My class of older students has spent a couple of weeks creating functional art works that are decorated entirely in spots. We looked at Australian Aboriginal artwork as well as the art of Leah Dorian as inspiration. All of these artists use dots to create complex images. Using these ideas as springboards, we moved into creating our own artworks.
Our supplies were fairly simple to get together. I was on one of my frequent visits to the Salvation Army, and I picked up a wooden salad bowl set for $4.00. The wood was nice and dark and the bowls were in really great condition. I then purchased a box of cotton swabs and brought in the usual array of acrylics, paper plates (as palettes) and water jugs.
The students were asked to create functional art pieces out of the re-purposed bowls and this was all the instruction they seemed to need. I didn’t tell them to paint an undercoat on the bowls but a few of them decided to do this on their own. Others just left the wood as-is and started painting dots immediately. Many started with simple patterns on their first bowls and then, on their second, moved in different directions. Sometimes, the materials are the catalyst for creativity, and this seemed to be the case.
Here are some of their works, completed, or in progress:
The art continues…I think having a larger group of students, while keeping me on my toes, invites problem-solving. I just don’t have time to spend with everyone for long periods, so they have to work undirected a fair amount. I mindfully circulate to every student every five minutes or so but my directions and redirections are quick and concise. Feedback is mostly through questioning and I encourage one student to work with another to get to a solution. We did work as a group to solve one artist’s challenge of an unwanted focus due to colour choice (yellow) and size (big enough to take emphasis away from its intended place.) Otherwise, we just marched on. Here are this week’s artworks:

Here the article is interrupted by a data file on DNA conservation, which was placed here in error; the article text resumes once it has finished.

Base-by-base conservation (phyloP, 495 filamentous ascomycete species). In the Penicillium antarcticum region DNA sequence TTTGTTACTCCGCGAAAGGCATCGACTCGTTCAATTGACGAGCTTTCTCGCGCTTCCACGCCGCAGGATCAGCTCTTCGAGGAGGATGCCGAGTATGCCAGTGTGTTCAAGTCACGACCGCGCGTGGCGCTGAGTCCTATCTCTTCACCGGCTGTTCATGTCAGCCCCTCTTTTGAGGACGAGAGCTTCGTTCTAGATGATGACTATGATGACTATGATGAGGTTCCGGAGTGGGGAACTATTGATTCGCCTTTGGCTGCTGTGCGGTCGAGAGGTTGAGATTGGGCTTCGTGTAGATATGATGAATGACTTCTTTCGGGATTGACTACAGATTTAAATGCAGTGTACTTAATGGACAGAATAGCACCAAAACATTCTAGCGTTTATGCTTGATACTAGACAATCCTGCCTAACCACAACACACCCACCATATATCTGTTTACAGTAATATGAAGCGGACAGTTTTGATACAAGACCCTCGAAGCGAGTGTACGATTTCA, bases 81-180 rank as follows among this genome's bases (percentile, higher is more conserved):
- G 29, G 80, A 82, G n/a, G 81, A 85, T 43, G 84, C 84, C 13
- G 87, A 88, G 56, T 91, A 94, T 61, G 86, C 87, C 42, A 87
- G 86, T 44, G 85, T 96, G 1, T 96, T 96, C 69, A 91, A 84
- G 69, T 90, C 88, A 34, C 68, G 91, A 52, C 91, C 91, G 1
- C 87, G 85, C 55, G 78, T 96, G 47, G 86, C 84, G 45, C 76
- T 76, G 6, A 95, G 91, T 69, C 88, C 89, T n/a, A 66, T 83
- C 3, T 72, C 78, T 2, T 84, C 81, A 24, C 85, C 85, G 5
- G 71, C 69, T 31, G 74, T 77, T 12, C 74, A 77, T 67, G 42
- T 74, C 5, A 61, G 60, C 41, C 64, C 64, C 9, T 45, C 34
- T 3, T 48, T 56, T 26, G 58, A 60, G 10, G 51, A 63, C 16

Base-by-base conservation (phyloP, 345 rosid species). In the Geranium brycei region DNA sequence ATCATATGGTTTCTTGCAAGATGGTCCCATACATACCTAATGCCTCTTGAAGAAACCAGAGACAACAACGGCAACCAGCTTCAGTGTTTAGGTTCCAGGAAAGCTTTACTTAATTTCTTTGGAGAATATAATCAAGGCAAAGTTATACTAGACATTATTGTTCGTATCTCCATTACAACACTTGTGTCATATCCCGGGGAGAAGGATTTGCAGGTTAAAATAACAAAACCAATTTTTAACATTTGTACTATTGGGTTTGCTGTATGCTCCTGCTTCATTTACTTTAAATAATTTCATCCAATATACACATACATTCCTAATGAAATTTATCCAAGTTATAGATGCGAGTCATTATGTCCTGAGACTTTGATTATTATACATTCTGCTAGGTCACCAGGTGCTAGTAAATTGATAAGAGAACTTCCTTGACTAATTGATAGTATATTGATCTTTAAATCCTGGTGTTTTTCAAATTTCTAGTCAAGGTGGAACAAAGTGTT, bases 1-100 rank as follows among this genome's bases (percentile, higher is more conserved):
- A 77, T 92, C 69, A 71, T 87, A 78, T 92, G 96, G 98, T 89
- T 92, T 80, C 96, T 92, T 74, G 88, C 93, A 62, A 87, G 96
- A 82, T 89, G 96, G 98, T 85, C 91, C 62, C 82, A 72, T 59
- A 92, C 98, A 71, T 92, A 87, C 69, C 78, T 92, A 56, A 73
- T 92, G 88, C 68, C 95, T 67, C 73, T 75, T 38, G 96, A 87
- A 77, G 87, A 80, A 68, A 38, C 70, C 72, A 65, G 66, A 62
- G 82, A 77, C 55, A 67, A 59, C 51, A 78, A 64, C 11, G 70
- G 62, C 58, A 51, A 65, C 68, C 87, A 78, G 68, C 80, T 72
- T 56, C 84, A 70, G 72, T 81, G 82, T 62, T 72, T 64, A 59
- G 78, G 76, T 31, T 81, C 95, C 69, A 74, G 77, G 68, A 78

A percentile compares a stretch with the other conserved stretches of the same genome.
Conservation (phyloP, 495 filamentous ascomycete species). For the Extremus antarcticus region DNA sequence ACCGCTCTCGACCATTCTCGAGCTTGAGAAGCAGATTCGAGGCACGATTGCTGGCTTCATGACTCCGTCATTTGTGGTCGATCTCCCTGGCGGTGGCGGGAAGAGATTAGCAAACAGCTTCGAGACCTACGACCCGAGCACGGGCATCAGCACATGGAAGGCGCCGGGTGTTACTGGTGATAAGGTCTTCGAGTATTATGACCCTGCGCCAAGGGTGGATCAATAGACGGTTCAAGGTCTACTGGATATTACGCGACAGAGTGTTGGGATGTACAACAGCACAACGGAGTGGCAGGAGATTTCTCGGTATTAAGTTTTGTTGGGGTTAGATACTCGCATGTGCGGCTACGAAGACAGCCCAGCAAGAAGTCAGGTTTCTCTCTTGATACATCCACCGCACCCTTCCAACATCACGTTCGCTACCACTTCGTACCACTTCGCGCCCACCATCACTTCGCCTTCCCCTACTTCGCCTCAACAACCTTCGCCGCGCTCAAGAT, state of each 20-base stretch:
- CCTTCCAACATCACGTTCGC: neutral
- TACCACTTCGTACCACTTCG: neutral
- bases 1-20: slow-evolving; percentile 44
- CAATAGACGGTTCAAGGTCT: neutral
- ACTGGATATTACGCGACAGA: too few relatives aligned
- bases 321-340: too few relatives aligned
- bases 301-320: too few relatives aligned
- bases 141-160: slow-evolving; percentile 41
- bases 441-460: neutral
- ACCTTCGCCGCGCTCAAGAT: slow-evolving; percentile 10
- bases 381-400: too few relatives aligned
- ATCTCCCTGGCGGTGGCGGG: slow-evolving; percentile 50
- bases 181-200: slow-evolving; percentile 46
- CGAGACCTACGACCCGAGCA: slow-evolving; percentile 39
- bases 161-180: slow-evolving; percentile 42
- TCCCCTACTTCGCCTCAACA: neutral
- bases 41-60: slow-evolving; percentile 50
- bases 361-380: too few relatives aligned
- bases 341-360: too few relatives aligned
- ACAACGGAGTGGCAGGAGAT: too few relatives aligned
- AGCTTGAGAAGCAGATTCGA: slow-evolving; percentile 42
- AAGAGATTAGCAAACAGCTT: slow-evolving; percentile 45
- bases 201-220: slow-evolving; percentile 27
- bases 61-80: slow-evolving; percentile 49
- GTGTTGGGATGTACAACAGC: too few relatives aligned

Artworks, in order, by grade four, grade six, grade three and Kindergarten.
Today, we all dove into our ongoing art works as soon as we arrived. Everyone was in a different place. Most people were working on their portraits, or their Picasso studies. Everyone embraced colour. I am finding that facilitating is so much better when everyone works at their own pace. Some students want to learn how to mix colours because their just-right colour isn’t in my selection. Some want to learn how to balance their works. Some teach each other how to blend oil pastels. Others go in a totally unplanned direction and make creatures, working in pairs and laughing at their combinations. Regardless of where they all are, they ask to explore something as it relates to the image they are striving to create. This is when learning is magical – the sweet spot. They learn because they want to learn and not because I think they should learn.
Here are some of their results:
She spent a great deal of time trying to master blending with oil pastels and the results were powerful. She taught the others what she had learned.
She mixed every colour on her own! She was unhappy with the brown that I had so she experimented until she found the colour she wanted. Once she started mixing, she decided to make every colour on her own.
She did some amazing work today. She has worked really hard on balance and her Mona Lisa showed it. Impressive for grade four! Her Blue Period work was also completely independent. She just dove in a made it work. Her challenge was working in mostly monochromatic and still making her figure “pop.”
She has no fear of colour. Her challenge was colour balance. Picasso really moved colours around and she decided to add the pink around the head at the last minute.
This five year old completed the paint and portrait on his own and then he worked with a grade four friend to create the crazy creatures. They amused themselves for the whole hour and a half. The results are really funny and interesting.
There is no doubt that art lives inside human beings. The fun part is watching it come out.
Four weeks of art-making resulted in some pretty vibrant final products last night! Most importantly, the students were so proud of their work and I think one or two surprised themselves. The sequence:
Learn to draw faces. Focus on proportion, shape, variety of features. Look at each other, look at our own faces. Compare “rules” for drawing a face to real faces by drawing on tracing paper and placing the image over a photo on my I Pad. Found that the proportions varied a little from person-to-person.